Manafort’s Central Asian ties appear to now extend even further than Kyrgyzstan. Documents seen by the AP show that Manafort, in the mid-2000s, also proposed extending his work to Uzbekistan and Tajikistan to “undercut anti-Russian figures through political campaigns, nonprofit front groups and media operations.”
The allegations surrounding Manafort allow us to dive that much further back into the murky world of shell corporations and offshore banking, in which Central Asia, and the broader Asia-Pacific, continue to play an unappreciated role. Unsurprisingly, the company tied to Manafort and Bishkek alike — the Belize-based Neocom Systems Limited, established in 2005 and currently listed as inactive — shares the same address as several of the shell companies named in the 2016 Panama Papers leak, as CNN reported.
All told, nearly a year after the Panama Papers leak, it appears that little has changed in Central Asia’s approach to combatting offshoring. Not that much was expected, of course — but with information pointing to the massive wealth squirreled away by the ruling family in Kazakhstan, there was some hope Astana (and other regimes) would at least pay lip-service to battling offshoring. Eleven months later, however, those pushing transparency have been left predictably disappointed.
Likewise, Manafort’s dealings allow us another glimpse at the United States’ placement as a global offshore haven — a reality that undercuts Washington’s anti-kleptocratic efforts elsewhere, including its campaigns against grand corruption in Central Asia. As Global Shell Games, the most substantial shell company survey to date, found, U.S. incorporation providers performed worse than any other jurisdiction globally in terms of transparency surrounding company formation — worse than even Belize, and far worse than traditional offshore havens like Panama and Jersey. In all, only two Asia-Pacific jurisdictions cracked the top 25 in these transparency rankings: Vietnam and Uzbekistan. China and Indonesia, meanwhile, joined the United States in the bottom 25. For good measure, the United States remains third in the Tax Justice Network’s Financial Secrecy Index, joining other Asia-Pacific jurisdictions like Hong Kong, Japan, Panama, the Marshall Islands, Malaysia, and China in the top 25.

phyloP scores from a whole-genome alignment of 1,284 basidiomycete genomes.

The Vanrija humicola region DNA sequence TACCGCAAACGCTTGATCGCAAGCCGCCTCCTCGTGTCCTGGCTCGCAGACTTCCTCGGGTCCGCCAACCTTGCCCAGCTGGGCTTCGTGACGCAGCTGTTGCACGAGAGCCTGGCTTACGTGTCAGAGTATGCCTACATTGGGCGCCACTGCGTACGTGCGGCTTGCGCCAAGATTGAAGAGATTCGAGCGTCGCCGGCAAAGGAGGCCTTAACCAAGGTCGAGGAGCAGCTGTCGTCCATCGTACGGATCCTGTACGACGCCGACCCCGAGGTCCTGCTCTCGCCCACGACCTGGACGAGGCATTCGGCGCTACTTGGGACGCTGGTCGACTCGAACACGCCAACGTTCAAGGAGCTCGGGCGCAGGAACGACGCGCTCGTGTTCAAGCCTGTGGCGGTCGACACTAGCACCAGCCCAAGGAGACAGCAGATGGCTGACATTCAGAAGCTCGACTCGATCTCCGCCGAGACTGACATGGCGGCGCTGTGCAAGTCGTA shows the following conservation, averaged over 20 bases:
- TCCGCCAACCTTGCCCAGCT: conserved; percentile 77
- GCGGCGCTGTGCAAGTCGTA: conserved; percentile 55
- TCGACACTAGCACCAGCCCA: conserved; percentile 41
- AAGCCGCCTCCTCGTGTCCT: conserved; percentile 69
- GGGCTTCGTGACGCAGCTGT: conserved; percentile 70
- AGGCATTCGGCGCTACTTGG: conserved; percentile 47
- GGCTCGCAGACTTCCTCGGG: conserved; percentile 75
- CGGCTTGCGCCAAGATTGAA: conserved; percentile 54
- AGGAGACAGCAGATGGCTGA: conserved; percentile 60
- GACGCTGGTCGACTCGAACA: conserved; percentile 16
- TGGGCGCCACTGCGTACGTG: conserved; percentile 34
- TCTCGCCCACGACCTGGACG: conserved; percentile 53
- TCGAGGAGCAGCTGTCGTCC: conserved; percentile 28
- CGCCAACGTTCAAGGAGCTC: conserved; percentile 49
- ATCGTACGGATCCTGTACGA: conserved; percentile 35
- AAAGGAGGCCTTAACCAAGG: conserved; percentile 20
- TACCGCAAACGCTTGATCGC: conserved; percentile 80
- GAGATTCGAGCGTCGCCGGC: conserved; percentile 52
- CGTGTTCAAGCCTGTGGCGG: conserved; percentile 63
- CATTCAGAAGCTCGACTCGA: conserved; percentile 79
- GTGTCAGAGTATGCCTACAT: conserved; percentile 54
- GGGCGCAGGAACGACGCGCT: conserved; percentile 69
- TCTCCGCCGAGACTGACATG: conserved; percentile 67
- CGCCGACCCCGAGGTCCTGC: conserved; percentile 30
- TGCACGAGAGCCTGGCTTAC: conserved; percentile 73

Despite the Panama Papers revelations — and the increasing recognition of the United States as a global leader in shell company formation, as well as other means of offshoring — Washington still, somehow, remains without a beneficial ownership registry. (Much like Belize, in that sense.) The latest revelations surrounding Manafort, Kyrgyzstan, and the American president are likely to do little to spur a beneficial ownership registry in the United States in their own right, but they do help connect one more thread from offshoring — and power — in the United States to the murky, disconcerting world of Central Asian offshoring, a network that will almost certainly continue until Washington wakes up to the methods of financial secrecy swirling its own backyard.